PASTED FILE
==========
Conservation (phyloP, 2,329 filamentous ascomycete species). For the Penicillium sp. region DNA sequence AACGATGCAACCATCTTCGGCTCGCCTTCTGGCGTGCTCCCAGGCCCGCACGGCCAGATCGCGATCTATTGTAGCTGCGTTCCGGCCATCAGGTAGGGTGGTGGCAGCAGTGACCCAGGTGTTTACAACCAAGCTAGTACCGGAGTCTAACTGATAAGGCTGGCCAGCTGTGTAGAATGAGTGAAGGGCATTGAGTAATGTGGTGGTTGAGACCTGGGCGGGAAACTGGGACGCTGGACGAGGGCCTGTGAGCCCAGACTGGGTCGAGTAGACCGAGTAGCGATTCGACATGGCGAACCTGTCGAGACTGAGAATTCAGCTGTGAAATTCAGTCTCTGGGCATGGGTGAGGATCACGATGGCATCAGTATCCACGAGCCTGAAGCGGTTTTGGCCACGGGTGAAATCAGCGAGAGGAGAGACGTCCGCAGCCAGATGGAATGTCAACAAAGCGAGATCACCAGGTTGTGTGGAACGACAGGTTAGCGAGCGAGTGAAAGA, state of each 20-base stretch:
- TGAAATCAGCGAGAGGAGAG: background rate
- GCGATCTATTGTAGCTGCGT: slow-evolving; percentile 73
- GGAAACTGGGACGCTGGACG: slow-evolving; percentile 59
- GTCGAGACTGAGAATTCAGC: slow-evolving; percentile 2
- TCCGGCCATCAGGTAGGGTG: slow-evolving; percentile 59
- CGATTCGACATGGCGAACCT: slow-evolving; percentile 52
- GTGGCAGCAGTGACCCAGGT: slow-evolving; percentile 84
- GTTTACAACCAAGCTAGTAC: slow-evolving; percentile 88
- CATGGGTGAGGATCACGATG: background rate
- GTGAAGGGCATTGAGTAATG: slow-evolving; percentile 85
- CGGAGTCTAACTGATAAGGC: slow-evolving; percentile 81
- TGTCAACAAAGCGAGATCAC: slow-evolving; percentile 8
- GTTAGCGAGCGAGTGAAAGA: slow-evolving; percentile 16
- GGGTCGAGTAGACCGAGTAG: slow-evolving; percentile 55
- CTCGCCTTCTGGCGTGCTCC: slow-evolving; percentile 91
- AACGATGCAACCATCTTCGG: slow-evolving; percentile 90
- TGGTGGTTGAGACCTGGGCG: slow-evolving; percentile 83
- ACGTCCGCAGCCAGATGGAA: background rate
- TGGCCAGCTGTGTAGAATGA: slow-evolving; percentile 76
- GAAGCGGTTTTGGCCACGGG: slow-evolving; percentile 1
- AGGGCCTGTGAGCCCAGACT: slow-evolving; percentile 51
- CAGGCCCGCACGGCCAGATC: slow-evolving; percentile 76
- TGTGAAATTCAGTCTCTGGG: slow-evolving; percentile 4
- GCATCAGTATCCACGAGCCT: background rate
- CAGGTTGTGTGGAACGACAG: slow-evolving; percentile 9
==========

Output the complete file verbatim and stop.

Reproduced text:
Conservation (phyloP, 2,329 filamentous ascomycete species). For the Penicillium sp. region DNA sequence AACGATGCAACCATCTTCGGCTCGCCTTCTGGCGTGCTCCCAGGCCCGCACGGCCAGATCGCGATCTATTGTAGCTGCGTTCCGGCCATCAGGTAGGGTGGTGGCAGCAGTGACCCAGGTGTTTACAACCAAGCTAGTACCGGAGTCTAACTGATAAGGCTGGCCAGCTGTGTAGAATGAGTGAAGGGCATTGAGTAATGTGGTGGTTGAGACCTGGGCGGGAAACTGGGACGCTGGACGAGGGCCTGTGAGCCCAGACTGGGTCGAGTAGACCGAGTAGCGATTCGACATGGCGAACCTGTCGAGACTGAGAATTCAGCTGTGAAATTCAGTCTCTGGGCATGGGTGAGGATCACGATGGCATCAGTATCCACGAGCCTGAAGCGGTTTTGGCCACGGGTGAAATCAGCGAGAGGAGAGACGTCCGCAGCCAGATGGAATGTCAACAAAGCGAGATCACCAGGTTGTGTGGAACGACAGGTTAGCGAGCGAGTGAAAGA, state of each 20-base stretch:
- TGAAATCAGCGAGAGGAGAG: background rate
- GCGATCTATTGTAGCTGCGT: slow-evolving; percentile 73
- GGAAACTGGGACGCTGGACG: slow-evolving; percentile 59
- GTCGAGACTGAGAATTCAGC: slow-evolving; percentile 2
- TCCGGCCATCAGGTAGGGTG: slow-evolving; percentile 59
- CGATTCGACATGGCGAACCT: slow-evolving; percentile 52
- GTGGCAGCAGTGACCCAGGT: slow-evolving; percentile 84
- GTTTACAACCAAGCTAGTAC: slow-evolving; percentile 88
- CATGGGTGAGGATCACGATG: background rate
- GTGAAGGGCATTGAGTAATG: slow-evolving; percentile 85
- CGGAGTCTAACTGATAAGGC: slow-evolving; percentile 81
- TGTCAACAAAGCGAGATCAC: slow-evolving; percentile 8
- GTTAGCGAGCGAGTGAAAGA: slow-evolving; percentile 16
- GGGTCGAGTAGACCGAGTAG: slow-evolving; percentile 55
- CTCGCCTTCTGGCGTGCTCC: slow-evolving; percentile 91
- AACGATGCAACCATCTTCGG: slow-evolving; percentile 90
- TGGTGGTTGAGACCTGGGCG: slow-evolving; percentile 83
- ACGTCCGCAGCCAGATGGAA: background rate
- TGGCCAGCTGTGTAGAATGA: slow-evolving; percentile 76
- GAAGCGGTTTTGGCCACGGG: slow-evolving; percentile 1
- AGGGCCTGTGAGCCCAGACT: slow-evolving; percentile 51
- CAGGCCCGCACGGCCAGATC: slow-evolving; percentile 76
- TGTGAAATTCAGTCTCTGGG: slow-evolving; percentile 4
- GCATCAGTATCCACGAGCCT: background rate
- CAGGTTGTGTGGAACGACAG: slow-evolving; percentile 9